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Concepts of Teesting

<< Testing in the Software Development Life Cycle | Regression vs. Retesting >>
C o n c e p t s o f T e s t i n g
The Testing Mindset
There is particular philosophy that accompanies "good testing".
A professional tester approaches a product with the attitude that the product is already broken - it
has defects and it is their job to discover them. They assume the product or system is inherently
flawed and it is their job to `illuminate' the flaws.
This approach is necessary in testing.
Designers and developers approach software with an optimism based on the assumption that the
changes they make are the correct solution to a particular problem. But they are just that
assumptions.
Without being proved they are no more correct than guesses. Developers often overlook
fundamental ambiguities in requirements in order to complete the project; or they fail to recognise
them when they see them. Those ambiguities are then built into the code and represent a defect
when compared to the end-user's needs.
By taking a sceptical approach, the tester offers a balance.
The tester takes nothing at face value. The tester always asks the question "why?" They seek to
drive out certainty where there is none. They seek to illuminate the darker part of the projects
with the light of inquiry.
Sometimes this attitude can bring conflict with developers and designers. But developers and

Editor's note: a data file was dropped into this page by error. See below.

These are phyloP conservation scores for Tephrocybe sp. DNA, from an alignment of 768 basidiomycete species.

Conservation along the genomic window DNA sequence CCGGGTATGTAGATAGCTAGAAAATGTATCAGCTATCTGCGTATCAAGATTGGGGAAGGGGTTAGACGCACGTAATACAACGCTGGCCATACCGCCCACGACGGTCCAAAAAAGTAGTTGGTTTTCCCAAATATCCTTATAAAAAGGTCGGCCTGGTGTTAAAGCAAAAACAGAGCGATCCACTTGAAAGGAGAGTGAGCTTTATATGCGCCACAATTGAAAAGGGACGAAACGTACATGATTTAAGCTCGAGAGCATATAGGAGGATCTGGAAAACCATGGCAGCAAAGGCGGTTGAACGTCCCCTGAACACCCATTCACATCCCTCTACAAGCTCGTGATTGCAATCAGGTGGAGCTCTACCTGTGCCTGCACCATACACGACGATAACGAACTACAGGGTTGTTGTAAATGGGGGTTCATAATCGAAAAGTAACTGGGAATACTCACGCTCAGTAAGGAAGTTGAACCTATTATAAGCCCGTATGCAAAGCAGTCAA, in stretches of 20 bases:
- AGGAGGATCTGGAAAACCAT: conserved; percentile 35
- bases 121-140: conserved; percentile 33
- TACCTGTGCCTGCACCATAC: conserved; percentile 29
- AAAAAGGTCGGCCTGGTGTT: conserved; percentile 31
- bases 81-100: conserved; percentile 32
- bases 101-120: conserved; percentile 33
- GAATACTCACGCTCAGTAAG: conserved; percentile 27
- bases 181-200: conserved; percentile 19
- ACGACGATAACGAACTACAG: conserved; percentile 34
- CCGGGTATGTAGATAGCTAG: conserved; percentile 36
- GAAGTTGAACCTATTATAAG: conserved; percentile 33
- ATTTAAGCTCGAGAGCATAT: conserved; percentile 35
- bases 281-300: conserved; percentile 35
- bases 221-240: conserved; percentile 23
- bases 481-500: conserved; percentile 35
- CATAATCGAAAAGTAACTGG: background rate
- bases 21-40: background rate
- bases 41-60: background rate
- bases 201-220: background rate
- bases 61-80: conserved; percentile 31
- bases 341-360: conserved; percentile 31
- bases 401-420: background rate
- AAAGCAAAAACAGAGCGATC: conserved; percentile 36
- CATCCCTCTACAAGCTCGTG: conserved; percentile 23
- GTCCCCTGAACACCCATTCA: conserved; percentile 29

designers can be testers too! If they can adopt this mindset for a certain portion of the project,
they can offer that critical appraisal that is so vital to a balanced project. Recognising the need for
this mindset is the first step towards a successful test approach.
Test Early, Test Often
There is an oft-quoted truism of software engineering that states - "a bug found at design time
costs ten times less to fix than one in coding and a hundred times less than one found after
launch". Barry Boehm, the originator of this idea, actually quotes ratios of 1:6:10:1000 for the costs
of fixing bugs in requirements,design, coding and implementation phases.
If you want to find bugs, start as early as is possible.
That means unit testing (qqv) for developers, integration testing during assembly and system
testing - in that order of priority! This is a well understood tenant of software development that is
simply ignored by the majority of software development efforts.
Nor is a single pass of testing enough.
Your first past at testing simply identifies where the defects are. At the very least, a second pass of
(post-fix) testing is required to verify that defects have been resolved. The more passes of testing
you conduct the more confident you become and the more you should see your project converge
on its delivery date. As a rule of thumb, anything less than three passes of testing in any phase is
inadequate.
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